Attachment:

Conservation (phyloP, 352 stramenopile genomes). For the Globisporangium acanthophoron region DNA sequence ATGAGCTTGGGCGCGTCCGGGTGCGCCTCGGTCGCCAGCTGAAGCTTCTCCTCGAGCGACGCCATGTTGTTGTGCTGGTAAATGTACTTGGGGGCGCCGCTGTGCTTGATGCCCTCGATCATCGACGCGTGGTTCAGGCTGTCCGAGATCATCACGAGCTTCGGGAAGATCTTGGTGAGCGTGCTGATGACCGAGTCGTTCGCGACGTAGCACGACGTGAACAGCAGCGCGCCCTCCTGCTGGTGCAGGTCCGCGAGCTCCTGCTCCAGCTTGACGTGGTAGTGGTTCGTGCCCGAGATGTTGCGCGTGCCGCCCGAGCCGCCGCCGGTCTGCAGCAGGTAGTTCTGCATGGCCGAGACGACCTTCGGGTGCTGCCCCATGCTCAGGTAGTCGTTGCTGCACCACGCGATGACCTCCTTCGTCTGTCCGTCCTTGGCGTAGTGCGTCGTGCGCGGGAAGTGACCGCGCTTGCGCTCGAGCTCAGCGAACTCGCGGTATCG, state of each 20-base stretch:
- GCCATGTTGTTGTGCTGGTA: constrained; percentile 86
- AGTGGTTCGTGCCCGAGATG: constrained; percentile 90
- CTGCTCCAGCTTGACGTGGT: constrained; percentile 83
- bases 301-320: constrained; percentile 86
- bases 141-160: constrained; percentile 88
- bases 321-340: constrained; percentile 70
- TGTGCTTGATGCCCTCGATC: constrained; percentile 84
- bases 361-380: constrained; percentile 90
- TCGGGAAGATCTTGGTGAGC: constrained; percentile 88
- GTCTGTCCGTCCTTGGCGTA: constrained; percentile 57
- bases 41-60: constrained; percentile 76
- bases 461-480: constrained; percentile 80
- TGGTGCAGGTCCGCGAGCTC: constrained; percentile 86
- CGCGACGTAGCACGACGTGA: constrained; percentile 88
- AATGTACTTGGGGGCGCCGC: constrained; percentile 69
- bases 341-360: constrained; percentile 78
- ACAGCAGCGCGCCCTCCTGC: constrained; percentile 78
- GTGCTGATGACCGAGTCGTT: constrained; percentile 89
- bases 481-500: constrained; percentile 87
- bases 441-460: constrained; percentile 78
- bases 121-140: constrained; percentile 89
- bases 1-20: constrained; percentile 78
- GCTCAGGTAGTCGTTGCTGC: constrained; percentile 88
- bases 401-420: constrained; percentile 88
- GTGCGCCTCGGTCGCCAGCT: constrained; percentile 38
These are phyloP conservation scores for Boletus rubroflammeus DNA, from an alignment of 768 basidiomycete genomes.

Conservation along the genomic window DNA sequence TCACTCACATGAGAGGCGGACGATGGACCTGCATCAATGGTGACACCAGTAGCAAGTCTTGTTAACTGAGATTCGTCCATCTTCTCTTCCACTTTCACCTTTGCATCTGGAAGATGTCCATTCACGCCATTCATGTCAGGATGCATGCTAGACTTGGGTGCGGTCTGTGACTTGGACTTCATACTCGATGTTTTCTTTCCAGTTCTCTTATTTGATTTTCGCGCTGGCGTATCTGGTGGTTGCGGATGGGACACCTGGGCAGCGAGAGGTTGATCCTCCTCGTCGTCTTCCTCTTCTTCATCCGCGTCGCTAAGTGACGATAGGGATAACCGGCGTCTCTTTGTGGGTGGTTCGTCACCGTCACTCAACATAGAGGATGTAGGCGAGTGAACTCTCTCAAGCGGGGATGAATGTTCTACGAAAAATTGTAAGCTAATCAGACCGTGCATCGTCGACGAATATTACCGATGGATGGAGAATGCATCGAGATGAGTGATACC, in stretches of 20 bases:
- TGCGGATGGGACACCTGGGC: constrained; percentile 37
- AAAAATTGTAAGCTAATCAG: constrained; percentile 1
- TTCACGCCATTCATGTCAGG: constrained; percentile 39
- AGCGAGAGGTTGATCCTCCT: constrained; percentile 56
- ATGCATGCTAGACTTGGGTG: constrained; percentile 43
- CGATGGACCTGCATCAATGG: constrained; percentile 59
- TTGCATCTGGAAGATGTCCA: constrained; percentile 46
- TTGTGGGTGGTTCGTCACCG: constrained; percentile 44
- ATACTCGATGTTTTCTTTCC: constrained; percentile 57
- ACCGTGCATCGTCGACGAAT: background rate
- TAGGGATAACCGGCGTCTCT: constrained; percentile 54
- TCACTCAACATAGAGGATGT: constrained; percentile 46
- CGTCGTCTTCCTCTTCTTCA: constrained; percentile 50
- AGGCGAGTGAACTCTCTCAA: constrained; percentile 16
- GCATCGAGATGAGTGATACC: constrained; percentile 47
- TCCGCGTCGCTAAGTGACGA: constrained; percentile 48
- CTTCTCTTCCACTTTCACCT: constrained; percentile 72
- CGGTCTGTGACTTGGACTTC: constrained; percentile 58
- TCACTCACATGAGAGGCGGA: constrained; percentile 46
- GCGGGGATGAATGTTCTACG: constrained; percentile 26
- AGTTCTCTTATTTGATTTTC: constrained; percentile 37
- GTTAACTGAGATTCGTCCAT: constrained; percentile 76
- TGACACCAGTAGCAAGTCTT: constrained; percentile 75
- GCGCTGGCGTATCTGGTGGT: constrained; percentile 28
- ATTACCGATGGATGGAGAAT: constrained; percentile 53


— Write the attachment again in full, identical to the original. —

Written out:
Conservation (phyloP, 352 stramenopile genomes). For the Globisporangium acanthophoron region DNA sequence ATGAGCTTGGGCGCGTCCGGGTGCGCCTCGGTCGCCAGCTGAAGCTTCTCCTCGAGCGACGCCATGTTGTTGTGCTGGTAAATGTACTTGGGGGCGCCGCTGTGCTTGATGCCCTCGATCATCGACGCGTGGTTCAGGCTGTCCGAGATCATCACGAGCTTCGGGAAGATCTTGGTGAGCGTGCTGATGACCGAGTCGTTCGCGACGTAGCACGACGTGAACAGCAGCGCGCCCTCCTGCTGGTGCAGGTCCGCGAGCTCCTGCTCCAGCTTGACGTGGTAGTGGTTCGTGCCCGAGATGTTGCGCGTGCCGCCCGAGCCGCCGCCGGTCTGCAGCAGGTAGTTCTGCATGGCCGAGACGACCTTCGGGTGCTGCCCCATGCTCAGGTAGTCGTTGCTGCACCACGCGATGACCTCCTTCGTCTGTCCGTCCTTGGCGTAGTGCGTCGTGCGCGGGAAGTGACCGCGCTTGCGCTCGAGCTCAGCGAACTCGCGGTATCG, state of each 20-base stretch:
- GCCATGTTGTTGTGCTGGTA: constrained; percentile 86
- AGTGGTTCGTGCCCGAGATG: constrained; percentile 90
- CTGCTCCAGCTTGACGTGGT: constrained; percentile 83
- bases 301-320: constrained; percentile 86
- bases 141-160: constrained; percentile 88
- bases 321-340: constrained; percentile 70
- TGTGCTTGATGCCCTCGATC: constrained; percentile 84
- bases 361-380: constrained; percentile 90
- TCGGGAAGATCTTGGTGAGC: constrained; percentile 88
- GTCTGTCCGTCCTTGGCGTA: constrained; percentile 57
- bases 41-60: constrained; percentile 76
- bases 461-480: constrained; percentile 80
- TGGTGCAGGTCCGCGAGCTC: constrained; percentile 86
- CGCGACGTAGCACGACGTGA: constrained; percentile 88
- AATGTACTTGGGGGCGCCGC: constrained; percentile 69
- bases 341-360: constrained; percentile 78
- ACAGCAGCGCGCCCTCCTGC: constrained; percentile 78
- GTGCTGATGACCGAGTCGTT: constrained; percentile 89
- bases 481-500: constrained; percentile 87
- bases 441-460: constrained; percentile 78
- bases 121-140: constrained; percentile 89
- bases 1-20: constrained; percentile 78
- GCTCAGGTAGTCGTTGCTGC: constrained; percentile 88
- bases 401-420: constrained; percentile 88
- GTGCGCCTCGGTCGCCAGCT: constrained; percentile 38
These are phyloP conservation scores for Boletus rubroflammeus DNA, from an alignment of 768 basidiomycete genomes.

Conservation along the genomic window DNA sequence TCACTCACATGAGAGGCGGACGATGGACCTGCATCAATGGTGACACCAGTAGCAAGTCTTGTTAACTGAGATTCGTCCATCTTCTCTTCCACTTTCACCTTTGCATCTGGAAGATGTCCATTCACGCCATTCATGTCAGGATGCATGCTAGACTTGGGTGCGGTCTGTGACTTGGACTTCATACTCGATGTTTTCTTTCCAGTTCTCTTATTTGATTTTCGCGCTGGCGTATCTGGTGGTTGCGGATGGGACACCTGGGCAGCGAGAGGTTGATCCTCCTCGTCGTCTTCCTCTTCTTCATCCGCGTCGCTAAGTGACGATAGGGATAACCGGCGTCTCTTTGTGGGTGGTTCGTCACCGTCACTCAACATAGAGGATGTAGGCGAGTGAACTCTCTCAAGCGGGGATGAATGTTCTACGAAAAATTGTAAGCTAATCAGACCGTGCATCGTCGACGAATATTACCGATGGATGGAGAATGCATCGAGATGAGTGATACC, in stretches of 20 bases:
- TGCGGATGGGACACCTGGGC: constrained; percentile 37
- AAAAATTGTAAGCTAATCAG: constrained; percentile 1
- TTCACGCCATTCATGTCAGG: constrained; percentile 39
- AGCGAGAGGTTGATCCTCCT: constrained; percentile 56
- ATGCATGCTAGACTTGGGTG: constrained; percentile 43
- CGATGGACCTGCATCAATGG: constrained; percentile 59
- TTGCATCTGGAAGATGTCCA: constrained; percentile 46
- TTGTGGGTGGTTCGTCACCG: constrained; percentile 44
- ATACTCGATGTTTTCTTTCC: constrained; percentile 57
- ACCGTGCATCGTCGACGAAT: background rate
- TAGGGATAACCGGCGTCTCT: constrained; percentile 54
- TCACTCAACATAGAGGATGT: constrained; percentile 46
- CGTCGTCTTCCTCTTCTTCA: constrained; percentile 50
- AGGCGAGTGAACTCTCTCAA: constrained; percentile 16
- GCATCGAGATGAGTGATACC: constrained; percentile 47
- TCCGCGTCGCTAAGTGACGA: constrained; percentile 48
- CTTCTCTTCCACTTTCACCT: constrained; percentile 72
- CGGTCTGTGACTTGGACTTC: constrained; percentile 58
- TCACTCACATGAGAGGCGGA: constrained; percentile 46
- GCGGGGATGAATGTTCTACG: constrained; percentile 26
- AGTTCTCTTATTTGATTTTC: constrained; percentile 37
- GTTAACTGAGATTCGTCCAT: constrained; percentile 76
- TGACACCAGTAGCAAGTCTT: constrained; percentile 75
- GCGCTGGCGTATCTGGTGGT: constrained; percentile 28
- ATTACCGATGGATGGAGAAT: constrained; percentile 53